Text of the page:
Learning Pathway: Critical Media Literacy
Media Literacy Connections by eBook Topics
Topic 1: The Philosophical Foundations of the United States Political System
- Standard 1: Media Literacy Connections: Democracy in Social Media Policies and Community Standards
- Standard 2: Media Literacy Connections: The Internet as a Public Utility
- Standard 3: Media Literacy Connections: 21st Century Women STEM Innovators
- Standard 4: Media Literacy Connections: Media Coverage of Kings, Queens, and Royal Families
- Standard 5: Media Literacy Connections: Representations of Native Americans in Film, Local History Publications and School Mascots
Topic 2: The Development of the United States Government
- Standard 1: Media Literacy Connections: Declarations of Independence on Social Media
- Standard 2: Media Literacy Connections: Media Marketing and Government Regulating of Self-Driving Cars and Electric Vehicles
- Standard 3: Media Literacy Connections: Representations of and Racism Toward Black Americans in the Media
- Standard 4: Media Literacy Connections: Political Debates Through Songs from Hamilton: An American Musical
- Standard 5: Media Literacy Connections: The Bill of Rights on Twitter
Topic 3: Institutions of United States Government
- Standard 1: Media Literacy Connections: Hollywood Movies About the Branches of Government
- Standard 2: Media Literacy Connections: Writing an Impeachment Press Release
- Standard 3: Media Literacy Connections: Members of Congress' Use of Social Media
- Standard 4: Media Literacy Connections: Political Impacts of Public Opinion Polls
- Standard 5: Media Literacy Connections: Website Design for New Political Parties
Topic 4: The Rights and Responsibilities of Citizens
- Standard 1: Media Literacy Connections: Immigration in the News
- Standard 2: Media Literacy Connections: Portrayals of Immigrants in Television and Film
- Standard 3.1: Media Literacy Connections: COVID-19 Information Evaluation
- Standard 3.2: Media Literacy Connections: Women Political Leaders in the Media
- Standard 4: Media Literacy Connections: Online Messaging by Special Interest Groups
- Standard 5: Media Literacy Connections: Digital Games for Civic Engagement
- Standard 6.1: Media Literacy Connections: Social Media and Elections
- Standard 6.2: Media Literacy Connections: Media Spin in the Coverage of Political Debates
- Standard 7: Media Literacy Connections: Celebrities' Influence on Politics
- Standard 8: Media Literacy Connections: Political Activism through Social Media
- Standard 9.1: Media Literacy Connections: Media Recruitment of Public Sector Workers
- Standard 9.2: Media Literacy Connections: Images of Teachers and Teaching
- Standard 9.3: Media Literacy Connections: For Whom Is and Could Your School Be Named
- Standard 10: Media Literacy Connections: Representing Trans Identities
- Standard 11: Media Literacy Connections: Media Framing of the Events of January 6, 2021
- Standard 12: Media Literacy Connections: Music as Protest Art
- Standard 13: Media Literacy Connections: PACs, SuperPACs and Unions in the Media
Topic 5: The Constitution, Amendments, and Supreme Court Decisions
- Standard 2.1: Media Literacy Connections: Prohibition in the Media
- Standard 2.2: Media Literacy Connections: The Equal Rights Amendment on Twitter and other Social Media
- Standard 3.1: Media Literacy Connections: Civil War News Stories and Recruitment Advertisements
- Standard 3.2: Media Literacy Connections: Representations of Gender and Race on Currency
- Standard 4: Media Literacy Connections: The Equality Act on Twitter
- Standard 5: Media Literacy Connections: Reading Supreme Court Dissents Aloud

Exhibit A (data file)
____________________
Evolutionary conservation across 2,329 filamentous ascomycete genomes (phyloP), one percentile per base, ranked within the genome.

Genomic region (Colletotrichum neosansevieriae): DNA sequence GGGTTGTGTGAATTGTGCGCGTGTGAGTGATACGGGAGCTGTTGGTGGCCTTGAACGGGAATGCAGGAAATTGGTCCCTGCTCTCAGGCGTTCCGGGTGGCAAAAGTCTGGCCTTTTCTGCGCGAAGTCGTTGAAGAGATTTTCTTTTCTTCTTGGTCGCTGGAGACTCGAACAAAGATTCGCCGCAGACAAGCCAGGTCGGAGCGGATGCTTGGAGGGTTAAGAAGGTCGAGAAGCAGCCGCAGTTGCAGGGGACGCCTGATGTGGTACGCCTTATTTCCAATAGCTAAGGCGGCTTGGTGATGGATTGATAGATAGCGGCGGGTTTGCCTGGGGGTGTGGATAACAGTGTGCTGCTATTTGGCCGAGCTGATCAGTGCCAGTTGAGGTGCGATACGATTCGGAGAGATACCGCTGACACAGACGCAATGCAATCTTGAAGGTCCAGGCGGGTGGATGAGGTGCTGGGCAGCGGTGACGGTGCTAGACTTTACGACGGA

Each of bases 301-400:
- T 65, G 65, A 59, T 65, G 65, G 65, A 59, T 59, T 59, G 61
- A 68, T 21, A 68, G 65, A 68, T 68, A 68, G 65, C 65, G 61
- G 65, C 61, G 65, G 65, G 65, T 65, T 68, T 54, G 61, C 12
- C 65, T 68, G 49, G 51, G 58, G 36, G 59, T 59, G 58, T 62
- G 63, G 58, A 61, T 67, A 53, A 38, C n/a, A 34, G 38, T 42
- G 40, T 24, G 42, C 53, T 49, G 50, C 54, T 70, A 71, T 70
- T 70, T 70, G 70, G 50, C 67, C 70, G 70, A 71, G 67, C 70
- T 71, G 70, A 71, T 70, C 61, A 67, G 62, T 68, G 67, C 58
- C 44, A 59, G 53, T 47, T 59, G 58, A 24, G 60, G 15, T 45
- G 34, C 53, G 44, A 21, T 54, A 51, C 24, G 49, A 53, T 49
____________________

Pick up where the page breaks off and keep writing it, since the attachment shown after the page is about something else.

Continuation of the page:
- Standard 6: Media Literacy Connections: Television Cameras in Courtrooms
Topic 6: The Structure of Massachusetts State and Local Government
- Standard 1: Media Literacy Connections: Native American Mascots and Logos
- Standard 2: Media Literacy Connections: A Constitution for the Internet
- Standard 3: Media Literacy Connections: Military Recruitment and the Media
- Standard 4: Media Literacy Connections: Your Privacy on Social Media
- Standard 5: Media Literacy Connections: Pandemic Policy Information in the Media
- Standard 6: Media Literacy Connections: Gendered Language in Media Coverage of Women in Politics
- Standard 7.1: Media Literacy Connections: Trusted Messengers, the Media and the Pandemic
- Standard 7.2: Media Literacy Connections: Environmental Campaigns Using Social Media
- Standard 8: Media Literacy Connections: Online Campaigning for Political Office
- Standard 9: Media Literacy Connections: Advertising the Lottery Online and in Print
- Standard 10.1: Media Literacy Connections: Local Governments, Social Media and Digital Democracy
- Standard 10.2: Media Literacy Connections: Protecting The Commons
Topic 7: Freedom of the Press and News/Media Literacy
- Standard 1: Media Literacy Connections: Press Freedom in the United States and the World
- Standard 2.1: Media Literacy Connections: Objectivity and the News from All Sides
- Standard 2.2: Media Literacy Connections: Investigative Journalism and Social Change
- Standard 3.1: Media Literacy Connections: News Photographs and Newspaper Design
- Standard 3.2: Media Literacy Connections: How Reporters Report Events
- Standard 4.1: Media Literacy Connections: Recommendation Algorithms on Social Media Platforms
- Standard 4.2: Media Literacy Connections: Fake News Investigation and Evaluation
- Standard 5: Media Literacy Connections: Critical Visual Analysis of Online and Print Media
- Standard 6: Media Literacy Connections: Memes and TikToks as Political Cartoons
What is media literacy?
‘Media literacy’ is defined in a variety of ways. Most commonly it is used as an ‘umbrella term’ that encompasses analysis of mass-media and pop-culture, digital or technology analysis, and civic engagement and social justice action.
Sometimes the terms ‘media literacy’ and ‘media education’ are used interchangeably. Leading global scholar in children’s media cultures David Buckingham sees them as two separate actions, related to each other. He defines:
Media literacy is “the knowledge, skills and competencies that are required in order to use and interpret media” (2003, p.36).
Media education as “the process of teaching and learning about the media” and media literacy as “the outcome – the knowledge and skills learners acquire” (2003, p.4).
Interpretation, or evaluation, is a key component of any media literacy work. Sonia Livingstone, of the London School of Economics, notes that "Evaluation crucial to literacy: imagine the world wide web user who cannot distinguish dated, biased, or exploitative sources, unable to select intelligently when overwhelmed by an abundance of information and services” (2004, p. 5). In media literacy work, interpretation or evaluation is the process by which students and teachers dig through their already-existing knowledge in order to share information with each other and build new knowledge.